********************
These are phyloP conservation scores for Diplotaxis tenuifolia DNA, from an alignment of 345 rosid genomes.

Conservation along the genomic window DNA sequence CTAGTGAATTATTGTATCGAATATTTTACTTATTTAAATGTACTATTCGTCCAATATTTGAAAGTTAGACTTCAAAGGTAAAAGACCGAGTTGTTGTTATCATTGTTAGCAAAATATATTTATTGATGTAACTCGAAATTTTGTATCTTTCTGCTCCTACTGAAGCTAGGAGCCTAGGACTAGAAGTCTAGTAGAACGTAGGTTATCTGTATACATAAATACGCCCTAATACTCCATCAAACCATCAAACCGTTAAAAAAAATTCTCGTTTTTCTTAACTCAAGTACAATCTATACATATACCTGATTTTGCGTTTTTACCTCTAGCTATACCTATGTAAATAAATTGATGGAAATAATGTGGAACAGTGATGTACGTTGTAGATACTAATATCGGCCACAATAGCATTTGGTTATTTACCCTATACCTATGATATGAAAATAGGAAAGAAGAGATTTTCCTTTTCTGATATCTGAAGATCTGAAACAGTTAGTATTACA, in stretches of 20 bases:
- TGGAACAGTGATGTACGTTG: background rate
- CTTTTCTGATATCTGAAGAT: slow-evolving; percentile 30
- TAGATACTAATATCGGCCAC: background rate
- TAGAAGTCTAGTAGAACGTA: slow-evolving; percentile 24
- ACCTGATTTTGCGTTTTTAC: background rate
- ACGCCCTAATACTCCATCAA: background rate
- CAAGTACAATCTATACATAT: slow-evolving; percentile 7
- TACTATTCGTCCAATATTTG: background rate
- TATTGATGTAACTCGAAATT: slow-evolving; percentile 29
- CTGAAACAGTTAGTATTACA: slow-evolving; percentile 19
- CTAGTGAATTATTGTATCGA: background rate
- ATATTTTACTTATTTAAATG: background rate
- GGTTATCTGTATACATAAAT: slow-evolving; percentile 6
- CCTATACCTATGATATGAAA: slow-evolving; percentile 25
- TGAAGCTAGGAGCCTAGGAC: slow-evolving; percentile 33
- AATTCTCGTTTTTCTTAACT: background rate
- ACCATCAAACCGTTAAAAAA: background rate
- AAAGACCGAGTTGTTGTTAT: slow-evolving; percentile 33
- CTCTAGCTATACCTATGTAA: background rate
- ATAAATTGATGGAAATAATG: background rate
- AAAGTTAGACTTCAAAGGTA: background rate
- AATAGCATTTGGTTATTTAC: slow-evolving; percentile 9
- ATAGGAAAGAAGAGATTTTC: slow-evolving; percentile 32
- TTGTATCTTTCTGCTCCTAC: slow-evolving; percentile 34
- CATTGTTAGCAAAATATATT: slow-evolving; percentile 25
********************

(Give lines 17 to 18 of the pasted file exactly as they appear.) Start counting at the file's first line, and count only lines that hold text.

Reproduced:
- TGAAGCTAGGAGCCTAGGAC: slow-evolving; percentile 33
- AATTCTCGTTTTTCTTAACT: background rate